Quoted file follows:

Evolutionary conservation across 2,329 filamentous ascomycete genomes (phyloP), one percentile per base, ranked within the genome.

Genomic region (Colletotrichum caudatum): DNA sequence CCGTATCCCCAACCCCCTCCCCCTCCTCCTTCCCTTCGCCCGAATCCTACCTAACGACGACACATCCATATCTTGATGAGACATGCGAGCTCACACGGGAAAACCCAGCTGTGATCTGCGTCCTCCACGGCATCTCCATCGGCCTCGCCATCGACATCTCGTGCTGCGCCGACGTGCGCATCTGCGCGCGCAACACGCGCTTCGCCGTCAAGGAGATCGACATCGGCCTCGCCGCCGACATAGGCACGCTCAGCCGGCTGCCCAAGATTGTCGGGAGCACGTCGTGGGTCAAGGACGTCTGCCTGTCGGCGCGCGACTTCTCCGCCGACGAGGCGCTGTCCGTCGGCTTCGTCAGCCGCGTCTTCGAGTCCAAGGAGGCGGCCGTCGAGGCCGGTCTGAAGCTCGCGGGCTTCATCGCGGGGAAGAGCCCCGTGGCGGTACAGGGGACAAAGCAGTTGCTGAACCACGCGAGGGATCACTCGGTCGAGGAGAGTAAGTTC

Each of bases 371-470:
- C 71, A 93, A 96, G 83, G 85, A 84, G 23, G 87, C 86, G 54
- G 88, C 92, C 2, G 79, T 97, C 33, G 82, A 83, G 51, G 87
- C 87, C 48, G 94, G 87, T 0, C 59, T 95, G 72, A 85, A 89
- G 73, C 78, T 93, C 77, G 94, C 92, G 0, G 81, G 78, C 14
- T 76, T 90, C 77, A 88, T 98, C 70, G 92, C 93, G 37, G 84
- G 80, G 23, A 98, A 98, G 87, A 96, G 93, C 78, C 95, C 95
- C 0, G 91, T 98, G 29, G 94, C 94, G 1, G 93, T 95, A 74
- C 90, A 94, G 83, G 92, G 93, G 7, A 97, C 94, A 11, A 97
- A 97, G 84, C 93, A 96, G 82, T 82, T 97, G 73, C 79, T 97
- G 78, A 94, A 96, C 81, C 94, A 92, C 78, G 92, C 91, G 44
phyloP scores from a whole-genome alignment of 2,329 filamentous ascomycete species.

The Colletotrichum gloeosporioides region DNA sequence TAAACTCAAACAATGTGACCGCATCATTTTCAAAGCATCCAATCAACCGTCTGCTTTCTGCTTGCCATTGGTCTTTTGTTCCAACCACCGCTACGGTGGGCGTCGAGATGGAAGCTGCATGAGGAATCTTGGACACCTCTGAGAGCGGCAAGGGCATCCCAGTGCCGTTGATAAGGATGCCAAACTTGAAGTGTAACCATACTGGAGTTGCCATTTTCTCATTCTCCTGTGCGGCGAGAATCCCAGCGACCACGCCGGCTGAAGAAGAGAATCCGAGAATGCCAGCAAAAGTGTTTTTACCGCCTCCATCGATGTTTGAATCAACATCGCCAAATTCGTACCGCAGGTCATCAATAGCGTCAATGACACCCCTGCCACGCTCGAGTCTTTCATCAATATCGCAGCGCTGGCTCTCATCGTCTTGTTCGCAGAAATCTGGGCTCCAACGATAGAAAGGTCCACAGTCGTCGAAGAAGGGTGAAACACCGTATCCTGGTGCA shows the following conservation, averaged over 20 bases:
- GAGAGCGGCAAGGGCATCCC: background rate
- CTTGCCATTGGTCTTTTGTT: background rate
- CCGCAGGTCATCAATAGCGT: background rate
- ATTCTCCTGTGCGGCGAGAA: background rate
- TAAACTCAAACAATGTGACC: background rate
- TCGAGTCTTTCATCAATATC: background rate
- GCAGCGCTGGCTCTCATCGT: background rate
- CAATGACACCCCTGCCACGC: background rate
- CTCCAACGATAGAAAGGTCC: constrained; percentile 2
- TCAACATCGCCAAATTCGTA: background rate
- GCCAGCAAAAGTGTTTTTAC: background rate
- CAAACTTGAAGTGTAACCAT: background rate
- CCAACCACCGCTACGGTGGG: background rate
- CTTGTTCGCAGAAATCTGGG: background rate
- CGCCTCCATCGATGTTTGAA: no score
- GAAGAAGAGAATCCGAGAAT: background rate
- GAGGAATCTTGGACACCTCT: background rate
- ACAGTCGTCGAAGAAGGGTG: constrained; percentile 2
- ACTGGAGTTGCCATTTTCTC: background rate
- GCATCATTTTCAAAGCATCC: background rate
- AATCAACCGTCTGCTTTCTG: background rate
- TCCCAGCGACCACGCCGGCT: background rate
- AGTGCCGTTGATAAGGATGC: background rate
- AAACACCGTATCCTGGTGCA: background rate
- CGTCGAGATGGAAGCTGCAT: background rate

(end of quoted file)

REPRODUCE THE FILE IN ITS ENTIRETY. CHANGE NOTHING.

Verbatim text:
Evolutionary conservation across 2,329 filamentous ascomycete genomes (phyloP), one percentile per base, ranked within the genome.

Genomic region (Colletotrichum caudatum): DNA sequence CCGTATCCCCAACCCCCTCCCCCTCCTCCTTCCCTTCGCCCGAATCCTACCTAACGACGACACATCCATATCTTGATGAGACATGCGAGCTCACACGGGAAAACCCAGCTGTGATCTGCGTCCTCCACGGCATCTCCATCGGCCTCGCCATCGACATCTCGTGCTGCGCCGACGTGCGCATCTGCGCGCGCAACACGCGCTTCGCCGTCAAGGAGATCGACATCGGCCTCGCCGCCGACATAGGCACGCTCAGCCGGCTGCCCAAGATTGTCGGGAGCACGTCGTGGGTCAAGGACGTCTGCCTGTCGGCGCGCGACTTCTCCGCCGACGAGGCGCTGTCCGTCGGCTTCGTCAGCCGCGTCTTCGAGTCCAAGGAGGCGGCCGTCGAGGCCGGTCTGAAGCTCGCGGGCTTCATCGCGGGGAAGAGCCCCGTGGCGGTACAGGGGACAAAGCAGTTGCTGAACCACGCGAGGGATCACTCGGTCGAGGAGAGTAAGTTC

Each of bases 371-470:
- C 71, A 93, A 96, G 83, G 85, A 84, G 23, G 87, C 86, G 54
- G 88, C 92, C 2, G 79, T 97, C 33, G 82, A 83, G 51, G 87
- C 87, C 48, G 94, G 87, T 0, C 59, T 95, G 72, A 85, A 89
- G 73, C 78, T 93, C 77, G 94, C 92, G 0, G 81, G 78, C 14
- T 76, T 90, C 77, A 88, T 98, C 70, G 92, C 93, G 37, G 84
- G 80, G 23, A 98, A 98, G 87, A 96, G 93, C 78, C 95, C 95
- C 0, G 91, T 98, G 29, G 94, C 94, G 1, G 93, T 95, A 74
- C 90, A 94, G 83, G 92, G 93, G 7, A 97, C 94, A 11, A 97
- A 97, G 84, C 93, A 96, G 82, T 82, T 97, G 73, C 79, T 97
- G 78, A 94, A 96, C 81, C 94, A 92, C 78, G 92, C 91, G 44
phyloP scores from a whole-genome alignment of 2,329 filamentous ascomycete species.

The Colletotrichum gloeosporioides region DNA sequence TAAACTCAAACAATGTGACCGCATCATTTTCAAAGCATCCAATCAACCGTCTGCTTTCTGCTTGCCATTGGTCTTTTGTTCCAACCACCGCTACGGTGGGCGTCGAGATGGAAGCTGCATGAGGAATCTTGGACACCTCTGAGAGCGGCAAGGGCATCCCAGTGCCGTTGATAAGGATGCCAAACTTGAAGTGTAACCATACTGGAGTTGCCATTTTCTCATTCTCCTGTGCGGCGAGAATCCCAGCGACCACGCCGGCTGAAGAAGAGAATCCGAGAATGCCAGCAAAAGTGTTTTTACCGCCTCCATCGATGTTTGAATCAACATCGCCAAATTCGTACCGCAGGTCATCAATAGCGTCAATGACACCCCTGCCACGCTCGAGTCTTTCATCAATATCGCAGCGCTGGCTCTCATCGTCTTGTTCGCAGAAATCTGGGCTCCAACGATAGAAAGGTCCACAGTCGTCGAAGAAGGGTGAAACACCGTATCCTGGTGCA shows the following conservation, averaged over 20 bases:
- GAGAGCGGCAAGGGCATCCC: background rate
- CTTGCCATTGGTCTTTTGTT: background rate
- CCGCAGGTCATCAATAGCGT: background rate
- ATTCTCCTGTGCGGCGAGAA: background rate
- TAAACTCAAACAATGTGACC: background rate
- TCGAGTCTTTCATCAATATC: background rate
- GCAGCGCTGGCTCTCATCGT: background rate
- CAATGACACCCCTGCCACGC: background rate
- CTCCAACGATAGAAAGGTCC: constrained; percentile 2
- TCAACATCGCCAAATTCGTA: background rate
- GCCAGCAAAAGTGTTTTTAC: background rate
- CAAACTTGAAGTGTAACCAT: background rate
- CCAACCACCGCTACGGTGGG: background rate
- CTTGTTCGCAGAAATCTGGG: background rate
- CGCCTCCATCGATGTTTGAA: no score
- GAAGAAGAGAATCCGAGAAT: background rate
- GAGGAATCTTGGACACCTCT: background rate
- ACAGTCGTCGAAGAAGGGTG: constrained; percentile 2
- ACTGGAGTTGCCATTTTCTC: background rate
- GCATCATTTTCAAAGCATCC: background rate
- AATCAACCGTCTGCTTTCTG: background rate
- TCCCAGCGACCACGCCGGCT: background rate
- AGTGCCGTTGATAAGGATGC: background rate
- AAACACCGTATCCTGGTGCA: background rate
- CGTCGAGATGGAAGCTGCAT: background rate